With President Barack Obama’s resounding re-election victory on November 6, America’s voters continued to choose the future after the historic election of 2008.
Four years ago, when the U.S. chose the nation’s first African-American president, voters said good-bye to the old America; and this year they showed that the Obama coalition was not a flash-in-the-pan, but as New York Times conservative columnist Ross Douthat wrote, “When you do it once, it’s just a victory. When you do it twice, it’s realignment.”
Douthat continued: “In this sense, just as Reagan Republicanism dominated the 1980s, even though the Democrats controlled the House, our own era now clearly belongs to the Obama Democrats.”
The Obama coalition that won so overwhelmingly four years ago—when Obama beat John McCain by ten million votes and won 365 electoral votes to McCain’s 173—in 2012 it beat the Republican challenger, Mitt Romney, almost as handily. The coalition consisted of the young, women, African-Americans, Hispanics, Asians, professionals and white liberals plus white union members in the Rust Belt, where Obama had saved the auto industry in the first year of his presidency.
They represent the country’s new politics. More than 90 percent of the country’s black voters chose Obama; more than 70 percent of the Hispanics and the Asians voted for the president; 55 percent of the women’s vote went to Obama; and although Romney captured 59 percent of the white vote, Obama got enough, 41 percent, to win.
Of the nine battleground states crucial to victory, Obama lost only in North Carolina, and maybe also in Florida, although it was still too close the day after the election.
When Obama gave his victory speech in Chicago early in the morning after the election, the joy and jubilation from endless ethnic differences stood in sharp contrast to the overwhelmingly white crowd in Boston which had supported Mitt Romney, but somberly, almost in shock, listened to their candidate’s concession speech.
That was the old America, and in 2012 old America wasn't strong enough—as it wasn't in 2008—to win a presidential election. A realignment? I don’t know, but clearly the conclusion must be that it is no longer possible in the United States for the Republicans to win a presidential election with only the support of the country’s white voters.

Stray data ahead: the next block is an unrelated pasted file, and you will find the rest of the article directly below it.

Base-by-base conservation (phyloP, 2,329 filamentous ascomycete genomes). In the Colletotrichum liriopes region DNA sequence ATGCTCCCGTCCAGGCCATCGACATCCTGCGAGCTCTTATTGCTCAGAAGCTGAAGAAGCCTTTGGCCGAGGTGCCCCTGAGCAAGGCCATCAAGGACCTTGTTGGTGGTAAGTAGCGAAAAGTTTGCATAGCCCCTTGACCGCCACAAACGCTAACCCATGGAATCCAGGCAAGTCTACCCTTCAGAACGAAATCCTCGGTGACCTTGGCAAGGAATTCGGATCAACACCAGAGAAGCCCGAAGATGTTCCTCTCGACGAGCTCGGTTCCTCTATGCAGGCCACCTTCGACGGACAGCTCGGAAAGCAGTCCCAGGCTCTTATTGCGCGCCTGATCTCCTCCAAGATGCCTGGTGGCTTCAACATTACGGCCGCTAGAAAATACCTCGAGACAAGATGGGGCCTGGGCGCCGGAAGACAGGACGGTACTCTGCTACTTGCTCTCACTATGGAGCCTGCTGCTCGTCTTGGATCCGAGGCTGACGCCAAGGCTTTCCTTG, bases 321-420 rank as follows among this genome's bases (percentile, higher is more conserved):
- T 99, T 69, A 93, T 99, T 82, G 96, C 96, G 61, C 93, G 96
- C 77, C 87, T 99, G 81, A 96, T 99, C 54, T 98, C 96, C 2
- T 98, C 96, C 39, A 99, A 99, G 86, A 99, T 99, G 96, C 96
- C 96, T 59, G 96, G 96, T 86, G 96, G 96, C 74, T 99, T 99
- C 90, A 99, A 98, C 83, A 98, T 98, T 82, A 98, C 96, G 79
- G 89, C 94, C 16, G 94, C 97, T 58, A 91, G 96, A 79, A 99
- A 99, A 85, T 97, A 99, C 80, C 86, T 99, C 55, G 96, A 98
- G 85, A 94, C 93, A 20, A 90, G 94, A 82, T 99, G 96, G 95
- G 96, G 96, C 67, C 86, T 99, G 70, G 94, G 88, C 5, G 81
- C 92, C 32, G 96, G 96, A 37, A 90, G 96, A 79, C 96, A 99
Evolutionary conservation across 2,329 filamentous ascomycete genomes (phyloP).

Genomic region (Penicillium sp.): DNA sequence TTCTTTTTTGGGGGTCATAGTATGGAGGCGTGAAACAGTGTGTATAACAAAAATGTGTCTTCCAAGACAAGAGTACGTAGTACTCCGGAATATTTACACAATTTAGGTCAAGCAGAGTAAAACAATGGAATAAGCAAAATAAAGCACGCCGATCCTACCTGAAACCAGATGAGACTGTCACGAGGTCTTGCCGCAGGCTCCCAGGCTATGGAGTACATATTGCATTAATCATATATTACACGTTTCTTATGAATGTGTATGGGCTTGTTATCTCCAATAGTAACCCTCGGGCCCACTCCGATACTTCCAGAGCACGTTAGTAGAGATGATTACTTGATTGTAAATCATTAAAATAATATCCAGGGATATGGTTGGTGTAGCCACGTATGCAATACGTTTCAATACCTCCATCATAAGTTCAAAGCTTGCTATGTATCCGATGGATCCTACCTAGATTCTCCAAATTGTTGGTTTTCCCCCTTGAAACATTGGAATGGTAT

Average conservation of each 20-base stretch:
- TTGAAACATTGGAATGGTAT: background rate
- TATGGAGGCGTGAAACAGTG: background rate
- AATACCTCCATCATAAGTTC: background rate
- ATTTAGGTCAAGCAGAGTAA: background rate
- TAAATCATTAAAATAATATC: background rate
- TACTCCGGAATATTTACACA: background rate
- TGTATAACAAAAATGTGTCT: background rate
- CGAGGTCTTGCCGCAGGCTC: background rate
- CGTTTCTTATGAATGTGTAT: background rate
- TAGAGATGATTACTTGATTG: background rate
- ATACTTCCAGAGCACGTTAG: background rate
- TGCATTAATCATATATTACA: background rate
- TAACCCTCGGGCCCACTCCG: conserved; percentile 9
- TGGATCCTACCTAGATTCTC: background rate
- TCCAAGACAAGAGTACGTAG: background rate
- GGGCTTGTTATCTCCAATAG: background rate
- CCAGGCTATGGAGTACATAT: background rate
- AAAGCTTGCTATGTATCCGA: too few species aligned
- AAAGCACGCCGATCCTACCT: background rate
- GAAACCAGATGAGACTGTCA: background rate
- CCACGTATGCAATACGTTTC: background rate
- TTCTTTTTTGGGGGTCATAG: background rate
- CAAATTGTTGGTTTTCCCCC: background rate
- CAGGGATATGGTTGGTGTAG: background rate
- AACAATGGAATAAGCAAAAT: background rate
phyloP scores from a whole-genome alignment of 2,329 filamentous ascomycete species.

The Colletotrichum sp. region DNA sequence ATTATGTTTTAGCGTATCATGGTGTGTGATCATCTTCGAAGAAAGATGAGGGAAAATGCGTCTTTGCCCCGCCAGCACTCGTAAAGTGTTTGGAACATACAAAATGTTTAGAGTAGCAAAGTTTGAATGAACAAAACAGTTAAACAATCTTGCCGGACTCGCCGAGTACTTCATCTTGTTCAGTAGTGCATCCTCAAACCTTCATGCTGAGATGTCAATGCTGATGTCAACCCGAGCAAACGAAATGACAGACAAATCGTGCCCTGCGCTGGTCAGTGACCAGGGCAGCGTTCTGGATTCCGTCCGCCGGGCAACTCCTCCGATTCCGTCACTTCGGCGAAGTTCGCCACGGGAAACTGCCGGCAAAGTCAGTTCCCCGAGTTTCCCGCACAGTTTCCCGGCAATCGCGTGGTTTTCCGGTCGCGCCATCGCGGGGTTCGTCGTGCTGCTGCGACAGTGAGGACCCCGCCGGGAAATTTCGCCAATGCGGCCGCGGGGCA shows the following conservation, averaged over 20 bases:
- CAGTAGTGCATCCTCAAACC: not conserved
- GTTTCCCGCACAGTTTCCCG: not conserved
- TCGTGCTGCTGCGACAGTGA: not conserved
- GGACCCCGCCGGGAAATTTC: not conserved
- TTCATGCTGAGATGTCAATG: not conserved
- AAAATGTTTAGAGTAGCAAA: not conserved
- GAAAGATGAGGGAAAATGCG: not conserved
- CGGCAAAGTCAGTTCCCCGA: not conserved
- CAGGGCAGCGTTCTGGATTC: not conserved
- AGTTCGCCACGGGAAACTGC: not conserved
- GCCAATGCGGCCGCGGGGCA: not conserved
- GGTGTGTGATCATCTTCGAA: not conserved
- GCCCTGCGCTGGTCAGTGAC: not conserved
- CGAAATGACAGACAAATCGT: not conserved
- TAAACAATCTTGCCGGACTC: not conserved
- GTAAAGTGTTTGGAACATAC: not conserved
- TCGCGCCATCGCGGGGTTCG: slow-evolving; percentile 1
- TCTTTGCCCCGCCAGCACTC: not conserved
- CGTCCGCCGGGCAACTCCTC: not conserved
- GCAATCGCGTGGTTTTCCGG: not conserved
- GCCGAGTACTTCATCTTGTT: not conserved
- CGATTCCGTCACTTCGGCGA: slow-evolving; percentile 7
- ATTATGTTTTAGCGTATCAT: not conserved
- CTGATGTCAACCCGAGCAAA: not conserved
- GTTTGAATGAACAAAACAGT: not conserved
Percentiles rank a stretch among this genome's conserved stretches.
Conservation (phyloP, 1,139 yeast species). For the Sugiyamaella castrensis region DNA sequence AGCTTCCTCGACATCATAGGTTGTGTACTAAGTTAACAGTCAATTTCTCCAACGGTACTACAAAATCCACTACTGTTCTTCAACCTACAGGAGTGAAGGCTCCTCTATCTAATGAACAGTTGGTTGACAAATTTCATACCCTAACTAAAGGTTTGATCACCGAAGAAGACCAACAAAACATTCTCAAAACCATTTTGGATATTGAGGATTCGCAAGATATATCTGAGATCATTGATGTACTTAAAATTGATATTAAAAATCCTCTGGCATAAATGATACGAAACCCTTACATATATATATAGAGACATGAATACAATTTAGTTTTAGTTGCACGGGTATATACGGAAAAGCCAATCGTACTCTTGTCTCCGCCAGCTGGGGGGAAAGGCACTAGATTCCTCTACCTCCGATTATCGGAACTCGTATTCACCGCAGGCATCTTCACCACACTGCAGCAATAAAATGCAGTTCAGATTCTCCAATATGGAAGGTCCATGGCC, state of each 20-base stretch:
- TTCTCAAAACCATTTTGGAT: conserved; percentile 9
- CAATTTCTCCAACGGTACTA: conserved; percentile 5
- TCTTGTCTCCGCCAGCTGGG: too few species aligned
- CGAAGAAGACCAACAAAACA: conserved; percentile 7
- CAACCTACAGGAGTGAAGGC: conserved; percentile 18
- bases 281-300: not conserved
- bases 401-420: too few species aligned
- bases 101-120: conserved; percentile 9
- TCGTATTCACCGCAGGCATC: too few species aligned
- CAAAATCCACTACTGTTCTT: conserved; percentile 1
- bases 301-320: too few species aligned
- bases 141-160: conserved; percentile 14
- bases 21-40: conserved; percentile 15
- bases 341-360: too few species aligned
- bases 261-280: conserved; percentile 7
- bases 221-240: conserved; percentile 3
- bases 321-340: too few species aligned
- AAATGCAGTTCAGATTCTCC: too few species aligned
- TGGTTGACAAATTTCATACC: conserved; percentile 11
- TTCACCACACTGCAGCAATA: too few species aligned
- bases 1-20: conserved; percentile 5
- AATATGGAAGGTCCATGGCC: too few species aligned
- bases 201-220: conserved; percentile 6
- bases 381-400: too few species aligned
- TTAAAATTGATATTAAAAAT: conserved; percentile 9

There are simply no longer enough of them for a win: 72 percent of all voters in this year's presidential election were white. That trend will strengthen in the coming years as America becomes less and less white. Republicans need to think about that and change, but if they are able to do so is an entirely different matter.
In the euphoria of Obama’s victory, the politics in Washington is virtually unchanged, and continued political gridlock is probably more likely than unlikely. The new Congress continues to be deeply divided with a Democratic majority in the Senate and a Republican rule in the House of Representatives.
Still, Obama sounded hopeful in his victory speech, saying “I have listened to you. I have learned from you. And you’ve made me a better president.… You voted for action, not politics as usual. You elected us to focus on your jobs, not ours. And in the coming weeks and months, I am looking forward to reaching out and working with leaders of both parties to meet the challenges we can only solve together: reducing our deficit, reforming our tax code, fixing our immigration system, freeing ourselves from foreign oil. We’ve got more work to do.“
We don’t know much about whether the Republicans in Congress will be willing and ready to negotiate for that compromise. Tea Party supporters are still influential in the new House although several of their leading representatives were defeated, and in spite of the fact that two prominent Tea Party Senate candidates, Richard Mourdock and Todd Akin from conservative Indiana and Missouri respectively, both lost badly to their Democratic opponents.
So four more years for Barack Obama await. What will the second term bring for his administration? Time will tell, but there is a sense of great urgency in Washington the day after Election Day.